So, what’s the bottom line? Lenders should pay attention to audit opinion letters. The type of opinion expressed can have serious implications about your client’s ability to operate as a going concern. And downgraded opinions warrant your immediate attention.
Freed Maxick’s Asset Based Lending Team works with dozens of asset based lenders across the country. We can help you reduce the risk of lending or assist your clients with our business advisory, audit, fraud detection and prevention, and tax services.
For more information about our business advisory, audit, and other accounting services contact us here, or call us at 716-847-2651.
Dig Deep to Evaluate Risks
Author: Robert W. Wood, CPA
But beware: Some borrowers will exaggerate their receivables in order to get a loan. A savvy banker, however, will know what to look for on the receivables end so that they don’t get duped in the process.
Watch for “ghost” sales
Banks typically monitor receivables from year to year. In addition, they compare receivables to sales with the days sales outstanding (DSO) ratio [(average receivables ÷ annual sales) × 365 days]. But certain expenses should also change in tandem with the receivables and sales, such as commissions and freight.
If these expenses don’t change, it’s possible that management is booking fictitious sales — which definitely warrants investigation. Also, be very skeptical of any business that reports huge improvements in gross margin. This is especially true when the DSO ratio has increased.
Determine which borrowers are at risk
It’s risky for any company to rely on just one customer for more than 10% of its annual sales. What happens, for example, if a top client chooses an alternate supplier or strong-arms for more lenient payment or pricing terms? And what happens if a client files for bankruptcy?
Unfortunately, such concentration risks are quite common — especially among smaller businesses. That’s why it’s critical to identify your borrowers that suffer from concentration risk. Make sure you keep an eye on their key customers’ financial performance and track the expiration dates of any exclusivity contracts or pricing commitments.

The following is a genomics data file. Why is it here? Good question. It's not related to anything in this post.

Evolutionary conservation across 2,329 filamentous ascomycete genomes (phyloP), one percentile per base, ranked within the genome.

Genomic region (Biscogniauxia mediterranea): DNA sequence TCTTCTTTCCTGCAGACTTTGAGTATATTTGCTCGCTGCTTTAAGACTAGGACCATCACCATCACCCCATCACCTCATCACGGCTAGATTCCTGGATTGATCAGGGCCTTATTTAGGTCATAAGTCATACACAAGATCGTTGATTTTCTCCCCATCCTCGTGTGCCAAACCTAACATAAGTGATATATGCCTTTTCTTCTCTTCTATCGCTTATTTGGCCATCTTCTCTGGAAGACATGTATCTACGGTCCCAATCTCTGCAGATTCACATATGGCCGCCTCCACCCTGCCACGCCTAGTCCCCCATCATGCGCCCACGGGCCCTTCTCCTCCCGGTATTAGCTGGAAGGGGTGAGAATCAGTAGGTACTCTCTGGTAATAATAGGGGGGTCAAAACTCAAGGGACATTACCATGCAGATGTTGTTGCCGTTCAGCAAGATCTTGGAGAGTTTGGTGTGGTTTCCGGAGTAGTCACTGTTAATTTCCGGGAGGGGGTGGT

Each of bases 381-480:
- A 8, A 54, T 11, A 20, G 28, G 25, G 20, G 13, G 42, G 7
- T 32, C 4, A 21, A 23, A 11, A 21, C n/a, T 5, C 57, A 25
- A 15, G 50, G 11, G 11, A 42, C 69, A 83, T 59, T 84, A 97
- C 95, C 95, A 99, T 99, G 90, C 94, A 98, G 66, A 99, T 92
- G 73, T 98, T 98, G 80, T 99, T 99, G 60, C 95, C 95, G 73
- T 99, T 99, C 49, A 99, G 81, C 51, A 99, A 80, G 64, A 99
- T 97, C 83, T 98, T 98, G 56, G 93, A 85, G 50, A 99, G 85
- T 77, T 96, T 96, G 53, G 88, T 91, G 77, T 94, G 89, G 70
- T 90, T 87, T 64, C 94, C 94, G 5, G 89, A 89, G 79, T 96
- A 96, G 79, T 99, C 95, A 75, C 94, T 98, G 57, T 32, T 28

A business’s balance sheet should report accounts receivable as of a certain date. But that begs the question: What happens after the accounting period ends? You can get a much clearer picture of the condition of receivables by simply investigating how much of the outstanding invoices was paid or written off, how many credit memos were issued within a month of year end, and how many sales were reversed.
Because many receivables scams are reversed shortly after the accounting period, aggressive managers may scramble to inflate their receivables just at the end of the year. It’s just common sense to pay close attention to a client’s receivable journal entries made during the last few weeks of the year. If you see a significant increase in year-end account activity, it’s likely that there’s been some manipulation of receivables.
As you know, financial statements typically provide minimal information, so dig a bit deeper and ask for supplemental schedules, such as aging reports or sales decomposition reports. Ask borrowers to compare credit vs. cash sales or break down collections by salesperson, for example.
So long as you get permission, contact your borrowers’ customers directly to confirm receivables. Confirmation letters can help protect against aggressive accounting practices, such as credit memo scams or fictitious revenue. When sent to a random sample of customers, confirmation letters can pin down whether specific invoices were outstanding as of a particular date.
Go the extra mile
If you go the extra mile with the due diligence described above, it’s more likely that your estimation of customers’ loan worthiness will be spot on. But if you take a customer’s reporting of receivables at face value, you might be in for some unpleasant surprises.
For any questions on evaluating receivables or any other asset based lending issue, contact us here or give us a call at 716.847.2651.
When vetting a commercial customer for a loan, you examine the company’s financial statements to gauge the health of their receivables. You might consider this amount as collateral when you proceed with your lending decisions.